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PCV system theory and Oil catch cans.

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Old May 12, 2006, 06:10 PM   #1
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PCV system theory and Oil catch cans.

Link to cool catch can

I did some research so I could could post on this topic better since it has always bothered me seeing jacked up oil catch can setups. In case people did not know, both the connections that are on the head (PCV and vent) are actally connected too the crank case, not to the air volume in the head itself.

Here is a simple diagram of the stock configuration.

In the stock configuration fresh filtered air enters the crank case through the vent connection and exits through the PCV valve into the intake manifold. This maintains a negative pressure in the crank case and carrys out moisture and any blowby gases thus preventing corrosion and sludge buildup in the crank case.

The PCV valve itself is a check valve (one way valve) to prevent back flow from the intake manifold into the crank case. In a naturally asperated carborated car of the past this check valve prevented any fuel/air mix from entering the crank case, in a modern car it prevents exhaust gases from the EGR system from entering the crank case, and in turbo applications like ours prevents the crank case from being pressurized due to the positive pressure in our intake manifold.

Next post shows how a proper single catch can system needs to be configured.

Keith
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PCV system theory and Oil catch cans.-stock-pcv-configuration.jpg  

Last edited by Fourdoor; Feb 28, 2007 at 06:02 AM.
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Old May 12, 2006, 06:11 PM   #2
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Link to a cool catch can

With a proper catch can setup, the crank case vent is still connected to the air filter box, then you replace the PCV valve on the head with a simple nipple connected to your catch van via a hose. The PCV valve should be moved to the outlet of the catch can to prevent pressurizing the catch can when under boost. From the catch can a hose goes to the intake manifold like normal.

Since most PCV valves leak on turbo cars we end up with a slight positive pressure in the crank case under boost and this back flows out the vent connection into the air inlet hose leading to the turbo crapping it up with oil, water vapor, and blowby gases. My next diagram is of a dual catch can setup to prevent this.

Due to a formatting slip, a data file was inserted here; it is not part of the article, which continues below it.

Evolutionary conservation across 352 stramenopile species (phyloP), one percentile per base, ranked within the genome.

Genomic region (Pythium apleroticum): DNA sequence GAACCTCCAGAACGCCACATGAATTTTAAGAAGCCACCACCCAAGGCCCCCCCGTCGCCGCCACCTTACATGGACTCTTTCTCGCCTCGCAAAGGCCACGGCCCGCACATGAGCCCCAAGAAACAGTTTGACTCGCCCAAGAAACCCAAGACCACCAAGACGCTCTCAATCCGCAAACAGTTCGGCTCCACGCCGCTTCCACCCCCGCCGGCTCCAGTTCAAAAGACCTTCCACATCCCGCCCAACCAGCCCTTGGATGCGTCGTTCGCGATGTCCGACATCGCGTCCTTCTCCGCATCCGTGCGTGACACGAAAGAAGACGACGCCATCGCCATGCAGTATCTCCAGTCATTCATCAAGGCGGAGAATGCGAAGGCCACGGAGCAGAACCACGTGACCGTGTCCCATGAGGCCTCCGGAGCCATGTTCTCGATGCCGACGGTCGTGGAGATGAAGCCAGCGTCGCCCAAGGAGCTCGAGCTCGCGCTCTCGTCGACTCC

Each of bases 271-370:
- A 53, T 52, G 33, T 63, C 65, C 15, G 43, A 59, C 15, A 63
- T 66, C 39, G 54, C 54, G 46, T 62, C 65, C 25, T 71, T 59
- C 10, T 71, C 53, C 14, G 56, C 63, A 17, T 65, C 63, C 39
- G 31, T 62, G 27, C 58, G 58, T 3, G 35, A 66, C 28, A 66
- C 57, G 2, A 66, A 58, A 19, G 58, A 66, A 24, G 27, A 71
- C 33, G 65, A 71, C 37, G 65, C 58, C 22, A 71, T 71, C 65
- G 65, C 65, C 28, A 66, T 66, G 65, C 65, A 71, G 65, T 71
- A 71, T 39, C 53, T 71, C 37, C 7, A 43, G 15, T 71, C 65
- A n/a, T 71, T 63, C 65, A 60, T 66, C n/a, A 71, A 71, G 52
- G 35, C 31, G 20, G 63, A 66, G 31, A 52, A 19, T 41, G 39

Keith
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PCV system theory and Oil catch cans.-catch-can-setup.jpg  

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Old May 12, 2006, 06:12 PM   #3
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link to a cool catch can

OK, here is a diagram of a properly configured dual catch can setup. Each can should have some form of filter media in it to help condence out the nasty crap you are trying to capture.... an open can works, but not nearly as well.

Keith
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PCV system theory and Oil catch cans.-dual-catch-can-setup.jpg  

Last edited by Fourdoor; May 18, 2006 at 06:06 PM.
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Old May 12, 2006, 06:13 PM   #4
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link to a cool dual catch can

My current setup only has catch can #1 of the dual catch can setup because I have a sheet metal intake manifold that does not have a nipple on it for the PCV valve to connect to. Simply put I do not have positive crank case ventilation on my setup and as a result I do oil analysis (blackstone labs oil test system) to determin when to change my oil since I will get more blowby gasses, water vapor and whatnot in my oil than a car that has a correctly operating PCV system. My car is a weekend toy, but if I was going to use it as a daily driver I would go to the trouble of getting another nipple installed on my sheet metal intake and add the second catch can.

Keith

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Old May 12, 2006, 06:22 PM   #5
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I'm running a dual, separate catch can setup exactly as you have pictured (2 Helix cans).

Just in case people were wondering, the amount of substance collected in catch can 2 >>>> the amount of substance collected in catch can 1. In fact, I don't think I've even emptied catch can 1. The only thing I've seen collected in it was just a fine film of oil. However, in catch can 2, I empty that thing every oil change or so due to a visible collection of fluid.
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Old May 12, 2006, 06:39 PM   #6
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I have a single catch can. I take both ends from the engine and vent to atmosphere. Also, intake is plugged. I discovered that you can 't completely stop the oil going into the intake even with the catch can. It seems to work fine without the negative pressure.
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Old May 12, 2006, 06:49 PM   #7
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The problem with venting the entire system to the atmosphere is that, while any positive pressure is relieved, you lose the vacuuming effect from the intake manifold (under vacuum) and possible the aspirating effect from the intake nipple under boost.

Also, keep in mind that most street turboed cars spend most of their lives under vacuum--having things vented to the atmosphere isn't going to catch any of the sludge that seeps into your intake manifold during this time.
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Old May 12, 2006, 07:15 PM   #8